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jQuery(document).read(function($) {
 
	$('#pw_button').on('click', function() {
		alert( pw_script_vars.alert );
	});
 
	$('#pw_button_2').on('click', function() {
		alert( pw_script_vars.message );
	});
 
});

Is this the first time you’ve seen wp_localize_script()? Do you have questions? Just let me know below in the comments.

  1. Mabi

    Hi Pippin,
    I get this error
    Uncaught TypeError: jQuery(…).read is not a function

    thanks for the nice tutorial

  2. Mabi

    Well yes, that irresponsible is me then.
    I added the code of the post in a plugin. As it seems not the right place, could you suggest where to load the snippets instead?

    • Pippin

      Can you show me what you added?

  3. Mabi

    I corrected the jquery loading error in my environment.

    Then I had to change the code from
    jQuery(document).read(function($) {
    to
    jQuery(document).ready(function($) {

    everything works now.

    • Pippin

      Great!

  4. Mabi

    How do I send back the data to the wp database now?

  5. Rajandran R

    How to retrive the wordpress username and pass it to javascript?

    • Pippin

      You can use get_current_user_id() to retrieve the ID of the currently logged in user and then get_userdata() to retrieve all information about the user. Once you have that, just pass it to wp_localize_script().

  6. jamie

    Thank you! awesome tutorial! You just solved a problem I have had for more than a year! I did not know you could do this and your very well written and very easy to follow tutorial solved my issue. Thank you for posting the link to your tutorial in the codex. That is how I got here. Well done, Tweeted and followed you

  7. Surja Gain

    Thanks for the tutorial, one question though:
    In the statement: ‘alert’ => __(‘Hey! You have clicked the button!’, ‘pippin’)

    What does ‘pippin’ in the value field actually do?

  8. Clayton Collie

    THIS IS SO AWESOME!

    Now I’m passing value from my custom fields on a page template to the js files.

    Can’t thank you enough!

  9. Vasilis

    Hello, thanks for your article.

    What would you suggest to make the variables more manageable from a non-developer colleague?

    Thank you.

  10. Jordan

    What if I want to localize a variable in a template file into a script that I already enqueued in my functions.php file? What is the best way to do this?

    • Pippin

      Could you show me an example to better illustrate what you’re after?

  11. pamela sillah

    The clearest tutorial on this topic on the entire internet! thanks pippin.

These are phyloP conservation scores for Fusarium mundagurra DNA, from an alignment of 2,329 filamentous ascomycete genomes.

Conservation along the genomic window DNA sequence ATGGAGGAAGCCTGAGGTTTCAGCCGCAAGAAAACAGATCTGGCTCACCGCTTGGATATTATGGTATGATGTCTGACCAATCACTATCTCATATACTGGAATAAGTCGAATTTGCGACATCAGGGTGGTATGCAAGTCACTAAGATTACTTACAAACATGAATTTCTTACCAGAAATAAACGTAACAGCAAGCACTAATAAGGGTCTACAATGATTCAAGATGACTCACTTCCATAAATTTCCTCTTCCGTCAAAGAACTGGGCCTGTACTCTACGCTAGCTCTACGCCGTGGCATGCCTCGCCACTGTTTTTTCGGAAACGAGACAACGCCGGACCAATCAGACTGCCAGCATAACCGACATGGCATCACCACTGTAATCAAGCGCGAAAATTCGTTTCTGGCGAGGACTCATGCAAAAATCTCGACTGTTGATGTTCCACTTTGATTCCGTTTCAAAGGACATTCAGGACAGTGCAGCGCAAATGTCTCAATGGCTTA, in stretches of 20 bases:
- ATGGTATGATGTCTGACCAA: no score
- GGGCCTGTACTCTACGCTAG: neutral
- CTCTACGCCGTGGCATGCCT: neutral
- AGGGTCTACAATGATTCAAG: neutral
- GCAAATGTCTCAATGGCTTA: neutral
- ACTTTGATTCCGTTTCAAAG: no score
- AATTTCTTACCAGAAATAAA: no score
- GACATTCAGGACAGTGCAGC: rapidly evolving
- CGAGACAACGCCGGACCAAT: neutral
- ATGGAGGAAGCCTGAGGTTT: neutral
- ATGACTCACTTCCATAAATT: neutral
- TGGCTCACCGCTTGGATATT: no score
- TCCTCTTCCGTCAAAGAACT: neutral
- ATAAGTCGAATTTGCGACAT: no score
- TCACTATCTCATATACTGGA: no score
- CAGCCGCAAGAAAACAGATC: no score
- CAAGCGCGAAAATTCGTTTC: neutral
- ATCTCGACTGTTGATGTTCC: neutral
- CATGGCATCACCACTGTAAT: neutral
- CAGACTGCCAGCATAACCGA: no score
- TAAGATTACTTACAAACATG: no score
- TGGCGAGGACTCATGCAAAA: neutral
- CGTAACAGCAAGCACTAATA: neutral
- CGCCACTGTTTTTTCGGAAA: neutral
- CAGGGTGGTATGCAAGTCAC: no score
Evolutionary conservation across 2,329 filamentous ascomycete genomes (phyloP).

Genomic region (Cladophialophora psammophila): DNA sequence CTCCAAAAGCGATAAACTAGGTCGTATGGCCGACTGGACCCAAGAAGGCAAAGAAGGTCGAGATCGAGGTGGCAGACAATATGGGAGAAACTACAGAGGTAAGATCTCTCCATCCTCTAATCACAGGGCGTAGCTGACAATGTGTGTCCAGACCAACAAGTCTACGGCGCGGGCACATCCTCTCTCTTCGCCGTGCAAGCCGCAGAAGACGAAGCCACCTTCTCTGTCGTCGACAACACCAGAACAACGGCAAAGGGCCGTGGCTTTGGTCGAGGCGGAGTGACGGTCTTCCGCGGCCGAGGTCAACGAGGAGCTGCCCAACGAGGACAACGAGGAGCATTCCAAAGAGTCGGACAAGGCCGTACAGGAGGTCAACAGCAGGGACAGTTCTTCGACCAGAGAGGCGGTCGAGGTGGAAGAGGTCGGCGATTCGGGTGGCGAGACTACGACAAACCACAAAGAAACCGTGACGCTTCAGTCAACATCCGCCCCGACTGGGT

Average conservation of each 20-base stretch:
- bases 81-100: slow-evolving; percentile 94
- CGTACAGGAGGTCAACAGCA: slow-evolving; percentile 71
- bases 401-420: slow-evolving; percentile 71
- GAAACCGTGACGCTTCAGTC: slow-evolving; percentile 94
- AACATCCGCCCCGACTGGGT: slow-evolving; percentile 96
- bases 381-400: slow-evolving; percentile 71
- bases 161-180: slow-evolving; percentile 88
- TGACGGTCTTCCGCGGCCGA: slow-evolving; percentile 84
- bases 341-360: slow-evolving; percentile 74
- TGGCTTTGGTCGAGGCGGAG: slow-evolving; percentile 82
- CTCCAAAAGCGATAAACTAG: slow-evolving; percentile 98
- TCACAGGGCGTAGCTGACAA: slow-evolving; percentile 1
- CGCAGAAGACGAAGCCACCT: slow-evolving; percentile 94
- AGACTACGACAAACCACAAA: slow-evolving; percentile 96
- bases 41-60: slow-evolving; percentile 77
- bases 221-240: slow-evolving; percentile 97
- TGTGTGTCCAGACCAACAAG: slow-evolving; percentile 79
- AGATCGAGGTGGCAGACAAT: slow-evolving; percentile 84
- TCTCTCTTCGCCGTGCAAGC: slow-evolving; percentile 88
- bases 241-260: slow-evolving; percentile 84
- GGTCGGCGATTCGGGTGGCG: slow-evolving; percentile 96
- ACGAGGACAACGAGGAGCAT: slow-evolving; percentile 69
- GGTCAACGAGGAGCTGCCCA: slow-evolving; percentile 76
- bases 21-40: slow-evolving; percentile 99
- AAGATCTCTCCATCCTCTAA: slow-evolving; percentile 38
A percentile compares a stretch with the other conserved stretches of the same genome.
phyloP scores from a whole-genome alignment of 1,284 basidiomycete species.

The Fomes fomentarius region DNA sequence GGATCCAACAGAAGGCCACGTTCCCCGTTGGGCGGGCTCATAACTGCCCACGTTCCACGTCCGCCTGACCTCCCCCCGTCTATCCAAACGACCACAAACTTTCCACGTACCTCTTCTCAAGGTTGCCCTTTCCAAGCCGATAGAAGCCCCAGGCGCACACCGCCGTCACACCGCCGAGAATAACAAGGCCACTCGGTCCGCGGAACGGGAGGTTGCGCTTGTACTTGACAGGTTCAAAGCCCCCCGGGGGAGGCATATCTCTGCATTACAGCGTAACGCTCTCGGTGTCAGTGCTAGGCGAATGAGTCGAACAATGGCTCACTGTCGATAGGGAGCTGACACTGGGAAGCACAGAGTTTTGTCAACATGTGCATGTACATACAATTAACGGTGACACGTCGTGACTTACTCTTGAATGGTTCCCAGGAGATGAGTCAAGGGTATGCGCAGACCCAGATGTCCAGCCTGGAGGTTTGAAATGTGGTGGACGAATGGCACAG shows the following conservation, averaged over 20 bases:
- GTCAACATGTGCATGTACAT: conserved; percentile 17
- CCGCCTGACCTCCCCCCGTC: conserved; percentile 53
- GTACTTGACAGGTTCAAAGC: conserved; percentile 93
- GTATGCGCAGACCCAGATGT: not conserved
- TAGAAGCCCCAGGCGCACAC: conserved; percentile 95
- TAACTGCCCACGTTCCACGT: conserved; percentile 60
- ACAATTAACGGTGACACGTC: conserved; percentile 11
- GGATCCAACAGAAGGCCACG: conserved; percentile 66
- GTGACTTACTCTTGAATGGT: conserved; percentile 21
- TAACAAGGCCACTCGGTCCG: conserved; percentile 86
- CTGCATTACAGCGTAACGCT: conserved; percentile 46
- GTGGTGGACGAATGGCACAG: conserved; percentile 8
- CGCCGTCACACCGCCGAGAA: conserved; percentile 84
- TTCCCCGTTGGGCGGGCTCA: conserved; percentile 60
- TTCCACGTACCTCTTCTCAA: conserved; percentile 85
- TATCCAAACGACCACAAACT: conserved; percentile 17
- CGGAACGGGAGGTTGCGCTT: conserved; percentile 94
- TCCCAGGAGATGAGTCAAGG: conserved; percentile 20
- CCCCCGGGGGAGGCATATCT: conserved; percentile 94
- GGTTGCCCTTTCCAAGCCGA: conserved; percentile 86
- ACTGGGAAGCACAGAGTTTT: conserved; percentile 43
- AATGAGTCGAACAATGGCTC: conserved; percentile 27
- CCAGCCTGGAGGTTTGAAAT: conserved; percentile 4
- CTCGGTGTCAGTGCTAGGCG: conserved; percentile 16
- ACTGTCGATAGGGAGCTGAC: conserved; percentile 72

12. Jon Schroeder

    Pippin, thanks so much for posting this. This is by far the clearest explanation I’ve seen on this topic. One question. I was hoping to use this to output the same javascript several times on the same page, but with variables replacing the bits that need replacing. This doesn’t seem to work, though.

    The script is currently being registered in my plugin’s main file, but being enqueued and localized in the template (which does output twice).

    Is there something obvious I’m doing wrong here?

    • Pippin

      Could you show me a copy of the code that’s not working?

  13. kathy

    Thanks for writing such a useful article. I was wondering whether it is possible to use wp_localize_script for to add google conversion code. So I wanted to use something like this:

    wp_enqueue_script(‘google-adwords’, ‘http://www.googleadservices.com/pagead/conversion.js’);
    wp_localize_script(‘google-adwords’, ‘tu_ga_vars’, array(‘google_conversion_id’ => 1111111111, ‘google_conversion_language’ => ‘en’, ‘google_conversion_format’ => ‘3’, ‘google_conversion_color’ => ‘ffffff’, ‘google_conversion_label’ => ‘somerandomlabel’, ‘google_remarketing_only’ => false));

    to achieve this

    /* */

    Obviously this doesn’t work because I am passing an array of variables rather than 6 string variables. Is there a way around this?

    • kathy

      again, to achieve this

      var google_conversion_id = 1111111111;
      var google_conversion_language = “en”;
      var google_conversion_format = “3”;
      var google_conversion_color = “ffffff”;
      var google_conversion_label = “somerandomlabel”;
      var google_remarketing_only = false;

      to be used in script

      http://www.googleadservices.com/pagead/conversion.js